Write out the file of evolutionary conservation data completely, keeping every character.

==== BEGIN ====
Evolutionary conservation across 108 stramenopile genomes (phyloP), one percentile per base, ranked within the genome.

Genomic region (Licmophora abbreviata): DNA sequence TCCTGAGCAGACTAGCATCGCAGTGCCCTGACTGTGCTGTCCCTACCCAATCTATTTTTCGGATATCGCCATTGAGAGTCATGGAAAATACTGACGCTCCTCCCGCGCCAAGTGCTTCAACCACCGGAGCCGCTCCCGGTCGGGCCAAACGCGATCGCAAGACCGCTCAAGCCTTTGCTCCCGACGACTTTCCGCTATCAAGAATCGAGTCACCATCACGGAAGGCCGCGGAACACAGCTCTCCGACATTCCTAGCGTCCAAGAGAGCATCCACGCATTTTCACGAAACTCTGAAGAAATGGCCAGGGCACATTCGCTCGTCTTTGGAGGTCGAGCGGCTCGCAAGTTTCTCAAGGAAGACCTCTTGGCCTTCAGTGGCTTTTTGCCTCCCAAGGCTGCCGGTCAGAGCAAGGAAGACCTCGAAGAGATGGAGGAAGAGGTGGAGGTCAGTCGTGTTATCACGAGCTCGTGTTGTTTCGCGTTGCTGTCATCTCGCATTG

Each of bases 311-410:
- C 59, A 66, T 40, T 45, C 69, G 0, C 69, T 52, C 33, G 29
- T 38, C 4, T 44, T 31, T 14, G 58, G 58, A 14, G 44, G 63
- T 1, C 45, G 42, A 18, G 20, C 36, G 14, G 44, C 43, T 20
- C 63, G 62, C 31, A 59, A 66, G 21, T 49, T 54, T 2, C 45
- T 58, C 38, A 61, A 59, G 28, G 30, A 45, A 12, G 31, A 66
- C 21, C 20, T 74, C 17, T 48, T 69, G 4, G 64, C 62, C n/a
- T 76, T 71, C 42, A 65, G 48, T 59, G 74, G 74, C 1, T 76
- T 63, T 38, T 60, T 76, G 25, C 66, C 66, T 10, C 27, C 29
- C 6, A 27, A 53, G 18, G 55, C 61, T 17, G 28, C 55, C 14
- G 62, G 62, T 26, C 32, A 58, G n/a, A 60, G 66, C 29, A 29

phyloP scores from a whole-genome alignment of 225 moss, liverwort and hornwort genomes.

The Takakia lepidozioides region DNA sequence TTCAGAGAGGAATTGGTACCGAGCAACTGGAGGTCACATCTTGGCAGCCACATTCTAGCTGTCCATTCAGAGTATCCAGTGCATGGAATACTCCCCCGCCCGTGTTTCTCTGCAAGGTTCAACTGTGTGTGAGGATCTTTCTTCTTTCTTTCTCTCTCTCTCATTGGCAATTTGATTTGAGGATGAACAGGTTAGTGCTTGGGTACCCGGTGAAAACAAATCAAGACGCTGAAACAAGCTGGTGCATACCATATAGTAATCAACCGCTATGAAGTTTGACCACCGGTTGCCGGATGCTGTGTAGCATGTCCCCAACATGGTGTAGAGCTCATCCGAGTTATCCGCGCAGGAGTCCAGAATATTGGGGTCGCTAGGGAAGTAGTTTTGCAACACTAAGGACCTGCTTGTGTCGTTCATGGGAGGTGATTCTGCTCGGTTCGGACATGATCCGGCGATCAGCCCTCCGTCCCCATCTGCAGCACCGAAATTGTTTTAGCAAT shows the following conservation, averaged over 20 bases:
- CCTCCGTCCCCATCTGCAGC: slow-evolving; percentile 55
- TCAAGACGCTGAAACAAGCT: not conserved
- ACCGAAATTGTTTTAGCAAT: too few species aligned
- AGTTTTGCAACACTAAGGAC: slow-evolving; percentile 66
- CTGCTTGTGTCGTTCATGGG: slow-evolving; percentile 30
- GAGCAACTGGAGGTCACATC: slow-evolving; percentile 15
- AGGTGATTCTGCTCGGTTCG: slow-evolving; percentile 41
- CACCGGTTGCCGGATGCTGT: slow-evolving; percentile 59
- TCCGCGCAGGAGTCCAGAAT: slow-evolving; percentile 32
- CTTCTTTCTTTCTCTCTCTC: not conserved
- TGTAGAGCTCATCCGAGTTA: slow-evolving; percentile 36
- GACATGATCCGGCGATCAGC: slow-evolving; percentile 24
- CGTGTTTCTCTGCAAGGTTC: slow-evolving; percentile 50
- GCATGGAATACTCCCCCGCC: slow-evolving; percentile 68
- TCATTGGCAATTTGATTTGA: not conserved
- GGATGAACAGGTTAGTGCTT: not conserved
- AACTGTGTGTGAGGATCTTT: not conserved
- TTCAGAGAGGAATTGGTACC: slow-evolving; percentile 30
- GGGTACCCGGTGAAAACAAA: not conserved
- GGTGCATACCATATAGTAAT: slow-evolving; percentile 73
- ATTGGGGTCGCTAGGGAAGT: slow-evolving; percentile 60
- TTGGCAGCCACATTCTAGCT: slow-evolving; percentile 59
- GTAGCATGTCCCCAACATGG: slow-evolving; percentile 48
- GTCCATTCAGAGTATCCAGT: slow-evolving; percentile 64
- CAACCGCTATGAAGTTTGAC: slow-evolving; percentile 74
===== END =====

Evolutionary conservation across 108 stramenopile genomes (phyloP), one percentile per base, ranked within the genome.

Genomic region (Licmophora abbreviata): DNA sequence TCCTGAGCAGACTAGCATCGCAGTGCCCTGACTGTGCTGTCCCTACCCAATCTATTTTTCGGATATCGCCATTGAGAGTCATGGAAAATACTGACGCTCCTCCCGCGCCAAGTGCTTCAACCACCGGAGCCGCTCCCGGTCGGGCCAAACGCGATCGCAAGACCGCTCAAGCCTTTGCTCCCGACGACTTTCCGCTATCAAGAATCGAGTCACCATCACGGAAGGCCGCGGAACACAGCTCTCCGACATTCCTAGCGTCCAAGAGAGCATCCACGCATTTTCACGAAACTCTGAAGAAATGGCCAGGGCACATTCGCTCGTCTTTGGAGGTCGAGCGGCTCGCAAGTTTCTCAAGGAAGACCTCTTGGCCTTCAGTGGCTTTTTGCCTCCCAAGGCTGCCGGTCAGAGCAAGGAAGACCTCGAAGAGATGGAGGAAGAGGTGGAGGTCAGTCGTGTTATCACGAGCTCGTGTTGTTTCGCGTTGCTGTCATCTCGCATTG

Each of bases 311-410:
- C 59, A 66, T 40, T 45, C 69, G 0, C 69, T 52, C 33, G 29
- T 38, C 4, T 44, T 31, T 14, G 58, G 58, A 14, G 44, G 63
- T 1, C 45, G 42, A 18, G 20, C 36, G 14, G 44, C 43, T 20
- C 63, G 62, C 31, A 59, A 66, G 21, T 49, T 54, T 2, C 45
- T 58, C 38, A 61, A 59, G 28, G 30, A 45, A 12, G 31, A 66
- C 21, C 20, T 74, C 17, T 48, T 69, G 4, G 64, C 62, C n/a
- T 76, T 71, C 42, A 65, G 48, T 59, G 74, G 74, C 1, T 76
- T 63, T 38, T 60, T 76, G 25, C 66, C 66, T 10, C 27, C 29
- C 6, A 27, A 53, G 18, G 55, C 61, T 17, G 28, C 55, C 14
- G 62, G 62, T 26, C 32, A 58, G n/a, A 60, G 66, C 29, A 29

phyloP scores from a whole-genome alignment of 225 moss, liverwort and hornwort genomes.

The Takakia lepidozioides region DNA sequence TTCAGAGAGGAATTGGTACCGAGCAACTGGAGGTCACATCTTGGCAGCCACATTCTAGCTGTCCATTCAGAGTATCCAGTGCATGGAATACTCCCCCGCCCGTGTTTCTCTGCAAGGTTCAACTGTGTGTGAGGATCTTTCTTCTTTCTTTCTCTCTCTCTCATTGGCAATTTGATTTGAGGATGAACAGGTTAGTGCTTGGGTACCCGGTGAAAACAAATCAAGACGCTGAAACAAGCTGGTGCATACCATATAGTAATCAACCGCTATGAAGTTTGACCACCGGTTGCCGGATGCTGTGTAGCATGTCCCCAACATGGTGTAGAGCTCATCCGAGTTATCCGCGCAGGAGTCCAGAATATTGGGGTCGCTAGGGAAGTAGTTTTGCAACACTAAGGACCTGCTTGTGTCGTTCATGGGAGGTGATTCTGCTCGGTTCGGACATGATCCGGCGATCAGCCCTCCGTCCCCATCTGCAGCACCGAAATTGTTTTAGCAAT shows the following conservation, averaged over 20 bases:
- CCTCCGTCCCCATCTGCAGC: slow-evolving; percentile 55
- TCAAGACGCTGAAACAAGCT: not conserved
- ACCGAAATTGTTTTAGCAAT: too few species aligned
- AGTTTTGCAACACTAAGGAC: slow-evolving; percentile 66
- CTGCTTGTGTCGTTCATGGG: slow-evolving; percentile 30
- GAGCAACTGGAGGTCACATC: slow-evolving; percentile 15
- AGGTGATTCTGCTCGGTTCG: slow-evolving; percentile 41
- CACCGGTTGCCGGATGCTGT: slow-evolving; percentile 59
- TCCGCGCAGGAGTCCAGAAT: slow-evolving; percentile 32
- CTTCTTTCTTTCTCTCTCTC: not conserved
- TGTAGAGCTCATCCGAGTTA: slow-evolving; percentile 36
- GACATGATCCGGCGATCAGC: slow-evolving; percentile 24
- CGTGTTTCTCTGCAAGGTTC: slow-evolving; percentile 50
- GCATGGAATACTCCCCCGCC: slow-evolving; percentile 68
- TCATTGGCAATTTGATTTGA: not conserved
- GGATGAACAGGTTAGTGCTT: not conserved
- AACTGTGTGTGAGGATCTTT: not conserved
- TTCAGAGAGGAATTGGTACC: slow-evolving; percentile 30
- GGGTACCCGGTGAAAACAAA: not conserved
- GGTGCATACCATATAGTAAT: slow-evolving; percentile 73
- ATTGGGGTCGCTAGGGAAGT: slow-evolving; percentile 60
- TTGGCAGCCACATTCTAGCT: slow-evolving; percentile 59
- GTAGCATGTCCCCAACATGG: slow-evolving; percentile 48
- GTCCATTCAGAGTATCCAGT: slow-evolving; percentile 64
- CAACCGCTATGAAGTTTGAC: slow-evolving; percentile 74